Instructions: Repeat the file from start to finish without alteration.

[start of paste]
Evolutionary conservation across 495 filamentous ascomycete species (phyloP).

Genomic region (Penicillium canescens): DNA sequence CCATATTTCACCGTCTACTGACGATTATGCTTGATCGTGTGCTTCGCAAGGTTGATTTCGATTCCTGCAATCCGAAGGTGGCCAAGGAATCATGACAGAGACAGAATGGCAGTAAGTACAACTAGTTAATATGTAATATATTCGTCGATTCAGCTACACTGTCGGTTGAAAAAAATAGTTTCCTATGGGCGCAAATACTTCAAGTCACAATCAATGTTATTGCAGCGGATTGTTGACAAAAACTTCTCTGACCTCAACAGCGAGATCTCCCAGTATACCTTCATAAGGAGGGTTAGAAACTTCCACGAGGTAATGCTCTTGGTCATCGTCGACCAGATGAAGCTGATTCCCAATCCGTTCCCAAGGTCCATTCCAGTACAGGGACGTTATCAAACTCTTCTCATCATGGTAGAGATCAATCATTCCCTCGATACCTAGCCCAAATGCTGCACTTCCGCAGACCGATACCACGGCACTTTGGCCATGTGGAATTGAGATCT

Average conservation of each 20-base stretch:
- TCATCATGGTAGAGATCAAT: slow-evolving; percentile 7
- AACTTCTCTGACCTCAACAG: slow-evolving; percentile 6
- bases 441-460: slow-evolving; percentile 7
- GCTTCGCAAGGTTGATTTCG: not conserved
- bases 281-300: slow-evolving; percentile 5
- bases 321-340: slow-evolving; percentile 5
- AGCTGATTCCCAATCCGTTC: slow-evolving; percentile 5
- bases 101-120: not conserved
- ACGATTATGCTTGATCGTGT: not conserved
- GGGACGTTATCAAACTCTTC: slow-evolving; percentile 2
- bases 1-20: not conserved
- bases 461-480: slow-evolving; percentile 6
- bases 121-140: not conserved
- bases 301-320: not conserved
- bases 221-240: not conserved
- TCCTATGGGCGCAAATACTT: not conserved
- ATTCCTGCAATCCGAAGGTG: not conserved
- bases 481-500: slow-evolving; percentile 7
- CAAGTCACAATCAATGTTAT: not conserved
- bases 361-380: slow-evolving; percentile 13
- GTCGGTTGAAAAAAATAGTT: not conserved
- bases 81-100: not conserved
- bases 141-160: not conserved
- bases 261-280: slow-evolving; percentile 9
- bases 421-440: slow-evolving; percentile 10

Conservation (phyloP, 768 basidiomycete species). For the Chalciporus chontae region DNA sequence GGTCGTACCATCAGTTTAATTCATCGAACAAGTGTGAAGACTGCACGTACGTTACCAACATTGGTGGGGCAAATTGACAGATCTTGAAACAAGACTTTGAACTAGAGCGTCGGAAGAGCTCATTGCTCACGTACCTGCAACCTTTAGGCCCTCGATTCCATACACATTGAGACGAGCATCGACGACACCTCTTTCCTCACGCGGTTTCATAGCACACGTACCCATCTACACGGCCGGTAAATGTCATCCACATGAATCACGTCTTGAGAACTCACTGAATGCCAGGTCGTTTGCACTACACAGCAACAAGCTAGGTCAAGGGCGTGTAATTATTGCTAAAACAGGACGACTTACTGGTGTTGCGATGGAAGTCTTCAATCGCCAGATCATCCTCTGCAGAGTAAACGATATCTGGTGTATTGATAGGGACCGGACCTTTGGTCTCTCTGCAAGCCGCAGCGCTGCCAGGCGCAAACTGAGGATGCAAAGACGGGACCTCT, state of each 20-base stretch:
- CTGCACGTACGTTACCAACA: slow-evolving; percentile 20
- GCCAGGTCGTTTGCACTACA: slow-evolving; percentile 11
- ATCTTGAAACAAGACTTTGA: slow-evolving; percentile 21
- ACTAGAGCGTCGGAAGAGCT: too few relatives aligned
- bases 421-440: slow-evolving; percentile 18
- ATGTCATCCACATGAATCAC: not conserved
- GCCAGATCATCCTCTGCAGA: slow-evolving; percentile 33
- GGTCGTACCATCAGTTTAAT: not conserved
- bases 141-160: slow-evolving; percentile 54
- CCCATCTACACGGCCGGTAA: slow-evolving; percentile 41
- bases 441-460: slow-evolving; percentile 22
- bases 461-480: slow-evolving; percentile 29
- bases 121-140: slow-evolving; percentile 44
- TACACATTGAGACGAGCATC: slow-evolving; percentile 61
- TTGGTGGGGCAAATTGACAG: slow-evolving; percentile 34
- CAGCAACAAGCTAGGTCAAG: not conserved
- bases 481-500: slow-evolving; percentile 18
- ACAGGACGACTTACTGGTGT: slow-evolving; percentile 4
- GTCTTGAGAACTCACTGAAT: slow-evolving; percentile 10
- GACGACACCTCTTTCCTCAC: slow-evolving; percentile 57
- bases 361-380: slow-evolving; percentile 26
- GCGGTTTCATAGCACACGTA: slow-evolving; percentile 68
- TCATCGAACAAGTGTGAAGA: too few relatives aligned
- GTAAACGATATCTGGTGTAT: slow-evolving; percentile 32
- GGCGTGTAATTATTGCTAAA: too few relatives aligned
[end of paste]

Evolutionary conservation across 495 filamentous ascomycete species (phyloP).

Genomic region (Penicillium canescens): DNA sequence CCATATTTCACCGTCTACTGACGATTATGCTTGATCGTGTGCTTCGCAAGGTTGATTTCGATTCCTGCAATCCGAAGGTGGCCAAGGAATCATGACAGAGACAGAATGGCAGTAAGTACAACTAGTTAATATGTAATATATTCGTCGATTCAGCTACACTGTCGGTTGAAAAAAATAGTTTCCTATGGGCGCAAATACTTCAAGTCACAATCAATGTTATTGCAGCGGATTGTTGACAAAAACTTCTCTGACCTCAACAGCGAGATCTCCCAGTATACCTTCATAAGGAGGGTTAGAAACTTCCACGAGGTAATGCTCTTGGTCATCGTCGACCAGATGAAGCTGATTCCCAATCCGTTCCCAAGGTCCATTCCAGTACAGGGACGTTATCAAACTCTTCTCATCATGGTAGAGATCAATCATTCCCTCGATACCTAGCCCAAATGCTGCACTTCCGCAGACCGATACCACGGCACTTTGGCCATGTGGAATTGAGATCT

Average conservation of each 20-base stretch:
- TCATCATGGTAGAGATCAAT: slow-evolving; percentile 7
- AACTTCTCTGACCTCAACAG: slow-evolving; percentile 6
- bases 441-460: slow-evolving; percentile 7
- GCTTCGCAAGGTTGATTTCG: not conserved
- bases 281-300: slow-evolving; percentile 5
- bases 321-340: slow-evolving; percentile 5
- AGCTGATTCCCAATCCGTTC: slow-evolving; percentile 5
- bases 101-120: not conserved
- ACGATTATGCTTGATCGTGT: not conserved
- GGGACGTTATCAAACTCTTC: slow-evolving; percentile 2
- bases 1-20: not conserved
- bases 461-480: slow-evolving; percentile 6
- bases 121-140: not conserved
- bases 301-320: not conserved
- bases 221-240: not conserved
- TCCTATGGGCGCAAATACTT: not conserved
- ATTCCTGCAATCCGAAGGTG: not conserved
- bases 481-500: slow-evolving; percentile 7
- CAAGTCACAATCAATGTTAT: not conserved
- bases 361-380: slow-evolving; percentile 13
- GTCGGTTGAAAAAAATAGTT: not conserved
- bases 81-100: not conserved
- bases 141-160: not conserved
- bases 261-280: slow-evolving; percentile 9
- bases 421-440: slow-evolving; percentile 10

Conservation (phyloP, 768 basidiomycete species). For the Chalciporus chontae region DNA sequence GGTCGTACCATCAGTTTAATTCATCGAACAAGTGTGAAGACTGCACGTACGTTACCAACATTGGTGGGGCAAATTGACAGATCTTGAAACAAGACTTTGAACTAGAGCGTCGGAAGAGCTCATTGCTCACGTACCTGCAACCTTTAGGCCCTCGATTCCATACACATTGAGACGAGCATCGACGACACCTCTTTCCTCACGCGGTTTCATAGCACACGTACCCATCTACACGGCCGGTAAATGTCATCCACATGAATCACGTCTTGAGAACTCACTGAATGCCAGGTCGTTTGCACTACACAGCAACAAGCTAGGTCAAGGGCGTGTAATTATTGCTAAAACAGGACGACTTACTGGTGTTGCGATGGAAGTCTTCAATCGCCAGATCATCCTCTGCAGAGTAAACGATATCTGGTGTATTGATAGGGACCGGACCTTTGGTCTCTCTGCAAGCCGCAGCGCTGCCAGGCGCAAACTGAGGATGCAAAGACGGGACCTCT, state of each 20-base stretch:
- CTGCACGTACGTTACCAACA: slow-evolving; percentile 20
- GCCAGGTCGTTTGCACTACA: slow-evolving; percentile 11
- ATCTTGAAACAAGACTTTGA: slow-evolving; percentile 21
- ACTAGAGCGTCGGAAGAGCT: too few relatives aligned
- bases 421-440: slow-evolving; percentile 18
- ATGTCATCCACATGAATCAC: not conserved
- GCCAGATCATCCTCTGCAGA: slow-evolving; percentile 33
- GGTCGTACCATCAGTTTAAT: not conserved
- bases 141-160: slow-evolving; percentile 54
- CCCATCTACACGGCCGGTAA: slow-evolving; percentile 41
- bases 441-460: slow-evolving; percentile 22
- bases 461-480: slow-evolving; percentile 29
- bases 121-140: slow-evolving; percentile 44
- TACACATTGAGACGAGCATC: slow-evolving; percentile 61
- TTGGTGGGGCAAATTGACAG: slow-evolving; percentile 34
- CAGCAACAAGCTAGGTCAAG: not conserved
- bases 481-500: slow-evolving; percentile 18
- ACAGGACGACTTACTGGTGT: slow-evolving; percentile 4
- GTCTTGAGAACTCACTGAAT: slow-evolving; percentile 10
- GACGACACCTCTTTCCTCAC: slow-evolving; percentile 57
- bases 361-380: slow-evolving; percentile 26
- GCGGTTTCATAGCACACGTA: slow-evolving; percentile 68
- TCATCGAACAAGTGTGAAGA: too few relatives aligned
- GTAAACGATATCTGGTGTAT: slow-evolving; percentile 32
- GGCGTGTAATTATTGCTAAA: too few relatives aligned